Lit Bits

OUT OF AFRICA: Harmattan Days in the Cape Verde Islands

Carie in cockpit

[Editor’s Note: After spending most of the winter of 1997 in Senegal and Gambia on Crazy Horse--see earlier posts on this here--I sailed out to explore the Cape Verdes before sailing to the West Indies. An earlier version of this account was published in Cruising World.]

AS WE LEFT the city of Banjul behind us, we could see that the swollen mouth of the Gambia River, a vast grey fairway, was studded with fishing pirogues. Most of the fishermen were tending charcoal fires in their bilges and thus were easily distinguished from a distance, lurking under dark smudges in the sky. They waved their arms as we approached, shouting in Wolof, to warn us away from their unmarked nets.

Either we’d strayed on to the flats, where one might reasonably expect to find men fishing in small canoes, or a buoy was missing. And yes, I remembered. The previous week while walking the beach at Fajara, Carie and I had found a huge red nun lying like a bloated whale upon the sand. And I thought then: pity the sailor who needs this buoy to find his way. And I was thinking now after studying the chart: it must have gone right there, off our port bow, and these men must be insane, fishing like this with their nets splayed out all across the shipping channel.

Later that afternoon, after we finally we broke break free of the onshore sea breeze, free from the drift nets and from the continent of Africa, we found the tradewinds had far too much north in them--a discouraging development.

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RACING SCHOONERS: Sterling Hayden Versus Bluenose

Bluenose and Thebaud

Back in the 1930s the next most important match-racing event after the America’s Cup didn’t involve yachts but fishing vessels. The Sir Thomas Lipton International Fishing Challenge Cup had only a brief tenure in the annals of competitive sailing, but it commanded major media attention at the time. Effectively a grudge match sailed between Canadian and American Grand Banks fishermen, the event was run was just three times, and each time featured the same two competitors, the famed Canadian schooner Bluenose (on the right in the image up top) and the American schooner Gertrude L. Thebaud (on the left).

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THE INVASION OF ANGUILLA: A Comedy of Errors, Caribbean Style

Anguilla beach

I first learned of the British invasion of Anguilla, which took place in March 1969, while studying Don Street’s Transatlantic Crossing Guide several years ago. In his classic tome (which I can still recommend as a great general reference if you are cruising the islands of the North Atlantic), Don mentions the event in passing and cites two books treating it. One, The Mouse That Roared, he claims is a fictionalized account of the invasion; the other, Under An English Heaven, he cites as a factual account.

The Mouse That Roared, by Leonard Wibberley, which I read as a boy, in fact was published in 1955, 14 years before the invasion of Anguilla took place. It tells the tale of a fictional European micro-nation, the Duchy of Grand Fenwick, that declares war on the United States, hoping to garner a bonanza of foreign aid after its inevitable defeat. Instead, through a series of improbable events, Grand Fenwick ends up in control of a U.S. secret weapon, the Q-Bomb, and in effect conquers the world. Though the book has nothing to do with Anguilla, its comic spirit does mirror that of the real-life improbable events that led Britain to invade Anguilla after the tiny island rebelled against independence from the British crown.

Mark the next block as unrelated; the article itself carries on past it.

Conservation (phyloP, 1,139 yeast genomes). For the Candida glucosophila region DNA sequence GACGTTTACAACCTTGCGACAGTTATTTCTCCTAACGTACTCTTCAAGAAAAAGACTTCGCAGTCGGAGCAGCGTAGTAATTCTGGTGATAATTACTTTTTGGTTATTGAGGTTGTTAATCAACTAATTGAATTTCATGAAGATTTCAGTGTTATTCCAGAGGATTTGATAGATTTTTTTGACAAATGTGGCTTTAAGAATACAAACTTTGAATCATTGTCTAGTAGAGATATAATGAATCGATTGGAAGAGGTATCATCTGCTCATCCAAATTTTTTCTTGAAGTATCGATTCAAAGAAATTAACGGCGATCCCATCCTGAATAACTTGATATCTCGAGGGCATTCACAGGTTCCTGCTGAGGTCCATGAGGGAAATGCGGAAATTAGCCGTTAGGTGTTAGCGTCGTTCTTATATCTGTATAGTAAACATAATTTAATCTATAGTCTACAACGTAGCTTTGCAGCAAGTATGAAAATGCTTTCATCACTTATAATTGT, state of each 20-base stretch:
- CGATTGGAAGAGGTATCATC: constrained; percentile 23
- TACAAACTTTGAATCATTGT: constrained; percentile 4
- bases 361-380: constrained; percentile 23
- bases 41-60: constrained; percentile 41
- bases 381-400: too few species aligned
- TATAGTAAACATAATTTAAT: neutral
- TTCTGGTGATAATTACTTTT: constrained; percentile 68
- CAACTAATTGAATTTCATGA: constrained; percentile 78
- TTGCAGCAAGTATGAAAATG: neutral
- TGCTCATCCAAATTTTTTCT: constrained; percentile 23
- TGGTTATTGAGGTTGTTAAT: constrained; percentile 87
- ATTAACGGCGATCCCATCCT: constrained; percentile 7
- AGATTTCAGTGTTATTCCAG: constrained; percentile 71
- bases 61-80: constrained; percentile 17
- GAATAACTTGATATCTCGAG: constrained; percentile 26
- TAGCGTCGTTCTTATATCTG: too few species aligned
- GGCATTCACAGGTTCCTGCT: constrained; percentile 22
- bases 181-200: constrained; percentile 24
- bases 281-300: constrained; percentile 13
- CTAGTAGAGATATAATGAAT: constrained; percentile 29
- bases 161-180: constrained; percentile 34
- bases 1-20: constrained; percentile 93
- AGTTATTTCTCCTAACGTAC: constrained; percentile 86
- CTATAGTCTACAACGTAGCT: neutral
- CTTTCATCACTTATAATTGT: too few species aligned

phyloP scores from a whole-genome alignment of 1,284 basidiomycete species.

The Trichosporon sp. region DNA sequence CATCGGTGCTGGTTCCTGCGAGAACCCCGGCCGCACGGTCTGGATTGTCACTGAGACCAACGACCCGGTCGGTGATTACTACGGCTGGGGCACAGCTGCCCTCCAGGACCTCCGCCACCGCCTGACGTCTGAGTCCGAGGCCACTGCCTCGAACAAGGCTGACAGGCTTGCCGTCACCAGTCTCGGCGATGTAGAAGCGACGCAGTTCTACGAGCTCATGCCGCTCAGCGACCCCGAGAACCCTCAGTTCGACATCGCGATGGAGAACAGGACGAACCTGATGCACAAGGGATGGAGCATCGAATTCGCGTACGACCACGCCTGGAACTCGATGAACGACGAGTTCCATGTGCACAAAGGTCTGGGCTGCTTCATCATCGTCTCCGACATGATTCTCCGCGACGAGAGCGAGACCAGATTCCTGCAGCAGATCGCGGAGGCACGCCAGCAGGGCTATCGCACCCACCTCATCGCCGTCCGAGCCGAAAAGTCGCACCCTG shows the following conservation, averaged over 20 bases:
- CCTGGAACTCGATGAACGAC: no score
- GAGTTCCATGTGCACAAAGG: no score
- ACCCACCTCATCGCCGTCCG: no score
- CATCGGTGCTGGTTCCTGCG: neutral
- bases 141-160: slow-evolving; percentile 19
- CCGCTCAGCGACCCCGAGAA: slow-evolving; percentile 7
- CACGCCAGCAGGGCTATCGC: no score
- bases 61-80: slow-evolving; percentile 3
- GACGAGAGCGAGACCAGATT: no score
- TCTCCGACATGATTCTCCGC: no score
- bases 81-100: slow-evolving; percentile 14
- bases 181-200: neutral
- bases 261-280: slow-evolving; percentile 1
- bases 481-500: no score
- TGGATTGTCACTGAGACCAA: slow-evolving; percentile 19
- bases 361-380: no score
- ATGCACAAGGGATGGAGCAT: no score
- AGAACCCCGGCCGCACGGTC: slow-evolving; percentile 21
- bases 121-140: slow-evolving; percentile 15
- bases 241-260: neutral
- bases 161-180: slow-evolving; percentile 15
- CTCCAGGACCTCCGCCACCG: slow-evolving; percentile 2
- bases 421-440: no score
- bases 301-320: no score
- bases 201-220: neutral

Nope, that’s not a typo. They rebelled against independence.

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A PILGRIM AMONG THE SWATCHWAYS: Chasing the Ghost of Maurice Griffiths

Riverside

The name Maurice Griffiths is not particularly well known in the United States, but in England he is most certainly an iconic figure. A dapper fellow with a goatee beard, he was born into modest circumstances at the turn of the 20th century, the second son of a traveling glove and underwear salesman who had an eye for ladies and racehorses and consequently died bankrupt. At age 19, in the year 1921, not long before his father passed away, Maurice and a friend sold a much-loved model railroad set, invested the proceeds in a 50-year-old semi-derelict cutter named Undine, and the rest--as they say--is history.

Over the course of the next six decades, Griffiths bought, sold, and cruised innumerable small yachts, and wrote 15 books on sailing, one of which, The Magic of the Swatchways, is now a classic of British sailing literature. Griffiths also trained himself as a naval architect and became a successful yacht designer, drawing several pioneering designs for simple shoal-draft cruising boats. Most important, perhaps, he was one of the first on either side of the Atlantic to publicly champion the concept of sailing as a sport for the common man. During his 40-year tenure as editor-in-chief at Yachting Monthly magazine, he transformed what had become an elitist yachting social journal into a practical, but very literate bible for middle-class sailors who dreamed of getting afloat aboard boats of their own.

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